Mending a shattered society

By Donna Hall | 15 October 2019
  • Donna Hall

We have never been so fractured and so hostile; so bitterly divided as a nation. People have lost their humanity and are now defined as traitors, cowards and dangerous others. We won two worlds wars, so why would we want to pushed around by Krauts?

The familiar, bitter language of war is everyday parlance. It is a war against others and also against ourselves.

Hannah Arendt Bluecher’s The Origins of Totalitarianism, written in 1952, described the fragility of freedoms and peace. As a German-American Jewish philosopher, she had experienced first-hand the growth of anti-semitism into a social movement and the creation of the Nazi state and its spread across Europe of a new wave of dehumanising thought leadership.

This warning from history highlights the patterns of behaviour becoming accepted by some social movements in modern-day society and goes much further than the UK. Hannah Arendt Bluecher highlighted the characteristics of the origins of a totalitarian state:

  • The need for a great, strong male leader who has all the answers, who shall be unquestioned and supremely powerful.
  • The acceptance of lying and post-truth statements.
  • The alliance of the elite and the mob in the pursuit of their own economic interests.
  • Nationalism and patriotism being celebrated as glorious and superseding other bonds of community between people, leading to war as a way to control and divide the working class of different nations against each other.
  • People stripped of their humanity and turned into commodities, that are acceptable to send to the gas chamber in their millions because they are not humans – they are traitors, cowards or dangerous others.

Local government has an increasingly critical role to play in such divided and divisive times if we are to void further fragmentation.

Invented in the 16th century, local government has always had the job of stitching together the complexity of different views in neighbourhoods and through democratic structures providing a clear mandate to run services effectively for local people and improve their quality of life.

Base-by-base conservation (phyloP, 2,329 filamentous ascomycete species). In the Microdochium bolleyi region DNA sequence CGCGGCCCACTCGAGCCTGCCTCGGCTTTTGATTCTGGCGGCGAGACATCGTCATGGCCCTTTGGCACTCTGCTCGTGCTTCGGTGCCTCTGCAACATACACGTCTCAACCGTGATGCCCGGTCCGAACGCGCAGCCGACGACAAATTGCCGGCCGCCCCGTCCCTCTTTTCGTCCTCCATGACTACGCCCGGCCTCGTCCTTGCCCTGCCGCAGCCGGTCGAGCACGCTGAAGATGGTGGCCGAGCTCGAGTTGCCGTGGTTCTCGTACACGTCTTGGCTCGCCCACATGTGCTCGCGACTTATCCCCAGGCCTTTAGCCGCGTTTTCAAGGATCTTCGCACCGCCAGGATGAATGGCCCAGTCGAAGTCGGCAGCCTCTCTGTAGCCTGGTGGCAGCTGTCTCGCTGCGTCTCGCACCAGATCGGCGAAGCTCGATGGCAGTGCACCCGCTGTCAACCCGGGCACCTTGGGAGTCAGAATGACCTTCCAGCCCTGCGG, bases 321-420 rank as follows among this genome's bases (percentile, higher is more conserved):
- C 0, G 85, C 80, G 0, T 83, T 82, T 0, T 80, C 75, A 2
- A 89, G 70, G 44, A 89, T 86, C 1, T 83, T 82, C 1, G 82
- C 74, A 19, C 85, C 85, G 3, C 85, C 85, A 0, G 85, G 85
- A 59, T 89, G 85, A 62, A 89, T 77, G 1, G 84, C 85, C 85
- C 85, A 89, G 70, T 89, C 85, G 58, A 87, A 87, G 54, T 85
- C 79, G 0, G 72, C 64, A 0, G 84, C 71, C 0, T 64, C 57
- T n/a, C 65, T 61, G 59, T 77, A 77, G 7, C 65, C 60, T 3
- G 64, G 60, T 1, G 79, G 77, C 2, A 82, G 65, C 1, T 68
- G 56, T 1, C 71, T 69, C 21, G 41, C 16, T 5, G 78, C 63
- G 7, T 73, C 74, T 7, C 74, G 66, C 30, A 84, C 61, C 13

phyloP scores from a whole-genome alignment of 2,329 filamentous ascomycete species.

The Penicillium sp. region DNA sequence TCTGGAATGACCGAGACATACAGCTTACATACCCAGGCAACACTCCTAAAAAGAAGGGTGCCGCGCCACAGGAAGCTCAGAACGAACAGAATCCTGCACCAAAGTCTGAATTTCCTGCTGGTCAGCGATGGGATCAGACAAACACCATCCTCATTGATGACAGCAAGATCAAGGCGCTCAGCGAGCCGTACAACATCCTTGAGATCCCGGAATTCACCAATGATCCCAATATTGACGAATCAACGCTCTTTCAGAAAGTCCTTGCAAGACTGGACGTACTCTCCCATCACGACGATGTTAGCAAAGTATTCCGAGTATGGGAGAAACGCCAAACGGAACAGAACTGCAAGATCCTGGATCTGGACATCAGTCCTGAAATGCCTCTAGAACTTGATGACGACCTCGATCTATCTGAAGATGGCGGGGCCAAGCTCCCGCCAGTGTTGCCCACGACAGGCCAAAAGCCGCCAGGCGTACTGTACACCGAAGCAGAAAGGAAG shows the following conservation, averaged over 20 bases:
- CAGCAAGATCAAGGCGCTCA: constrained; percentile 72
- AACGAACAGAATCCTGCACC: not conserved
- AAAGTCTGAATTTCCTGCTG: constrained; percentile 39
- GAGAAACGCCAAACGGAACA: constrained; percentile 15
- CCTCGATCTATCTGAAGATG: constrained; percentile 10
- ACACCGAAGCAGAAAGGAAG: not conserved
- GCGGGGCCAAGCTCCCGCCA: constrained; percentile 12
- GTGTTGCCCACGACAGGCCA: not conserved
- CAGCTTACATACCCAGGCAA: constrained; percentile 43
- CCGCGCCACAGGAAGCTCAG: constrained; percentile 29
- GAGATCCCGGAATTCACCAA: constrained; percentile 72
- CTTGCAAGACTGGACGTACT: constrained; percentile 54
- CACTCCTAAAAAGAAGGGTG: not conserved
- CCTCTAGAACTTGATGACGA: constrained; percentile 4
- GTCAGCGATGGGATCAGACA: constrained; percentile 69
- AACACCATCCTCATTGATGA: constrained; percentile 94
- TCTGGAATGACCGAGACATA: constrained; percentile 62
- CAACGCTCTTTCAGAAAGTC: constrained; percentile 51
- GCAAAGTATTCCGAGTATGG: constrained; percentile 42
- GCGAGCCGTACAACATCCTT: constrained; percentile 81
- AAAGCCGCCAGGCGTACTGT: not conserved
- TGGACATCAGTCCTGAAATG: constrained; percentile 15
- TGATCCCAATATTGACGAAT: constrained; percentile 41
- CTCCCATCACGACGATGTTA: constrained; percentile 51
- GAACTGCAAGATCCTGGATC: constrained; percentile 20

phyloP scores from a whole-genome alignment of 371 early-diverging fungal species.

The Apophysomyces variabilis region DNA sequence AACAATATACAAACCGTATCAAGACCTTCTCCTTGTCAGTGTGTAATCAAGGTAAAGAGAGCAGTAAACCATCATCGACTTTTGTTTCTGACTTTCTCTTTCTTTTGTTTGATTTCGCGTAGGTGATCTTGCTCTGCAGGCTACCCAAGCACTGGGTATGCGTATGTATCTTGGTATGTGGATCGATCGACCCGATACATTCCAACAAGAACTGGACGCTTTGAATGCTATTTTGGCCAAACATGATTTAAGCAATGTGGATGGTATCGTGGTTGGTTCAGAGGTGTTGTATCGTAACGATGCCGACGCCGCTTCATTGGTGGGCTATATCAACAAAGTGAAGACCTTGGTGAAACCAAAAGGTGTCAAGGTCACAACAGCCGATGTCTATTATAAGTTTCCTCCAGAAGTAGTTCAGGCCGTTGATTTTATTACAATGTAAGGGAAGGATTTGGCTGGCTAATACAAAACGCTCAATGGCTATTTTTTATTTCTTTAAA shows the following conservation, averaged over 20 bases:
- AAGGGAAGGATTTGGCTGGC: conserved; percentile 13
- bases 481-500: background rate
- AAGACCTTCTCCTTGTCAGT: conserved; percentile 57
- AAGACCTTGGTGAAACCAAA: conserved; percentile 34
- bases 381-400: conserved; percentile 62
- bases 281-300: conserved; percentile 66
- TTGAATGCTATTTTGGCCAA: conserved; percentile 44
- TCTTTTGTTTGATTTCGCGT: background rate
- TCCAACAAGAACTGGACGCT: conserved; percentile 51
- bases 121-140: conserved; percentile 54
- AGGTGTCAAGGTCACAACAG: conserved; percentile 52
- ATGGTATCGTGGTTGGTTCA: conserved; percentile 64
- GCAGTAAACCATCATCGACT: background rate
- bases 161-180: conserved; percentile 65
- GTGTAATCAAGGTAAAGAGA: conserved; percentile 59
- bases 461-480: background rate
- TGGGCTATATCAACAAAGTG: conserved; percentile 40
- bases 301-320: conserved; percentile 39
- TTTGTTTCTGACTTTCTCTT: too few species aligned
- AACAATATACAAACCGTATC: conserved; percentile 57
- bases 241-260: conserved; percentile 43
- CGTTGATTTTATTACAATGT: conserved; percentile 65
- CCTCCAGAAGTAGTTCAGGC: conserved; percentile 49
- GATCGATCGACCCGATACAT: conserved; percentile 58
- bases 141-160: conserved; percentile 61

These days, communities feel disenfranchised and that their voice is not being heard. The role of the locally-elected politician needs to be urgently redefined.

With electoral turnout declining in the UK every year over the last 40 years, we need to carve out a new role for local democratically-elected members as the voice of the people – the real definition of demonstrations and democracy.

In Scotland, a place that has experienced this division even more starkly since the referendum, citizens’ assemblies are being rolled out to help to reconnect local political structures with the people.

We have to trial and test new and exciting models of democracy such as this to re-engage a fed up public that has lost faith in our traditional models.

We are crying out for the bonds of community, of humanity, of the things we have in common to be strengthened, nourished and built back up.

It means elected officials and officers shifting from their familiar comfort zone and embracing new and more courageous models of governance.

The New Local Government Network’s The Community Paradigm and Community Commissioning reports (both available free online) set out the history of public services in the UK. They chart the civic, the state and the market paradigm phases of public service evolution and finally, the desperate need for a new community model as the fourth, and hopefully final, and sustained stage.

As well as the theory of change, we share very practical real-life examples of how we can do this alongside communities.

If we don’t rise up against the hatred, deliberate division and fear that is at the heart of UK democracy at the moment, the consequences could be terrible for us all.

Donna Hall CBE is chair of New Local Government Network and honorary professor of politics at the University of Manchester

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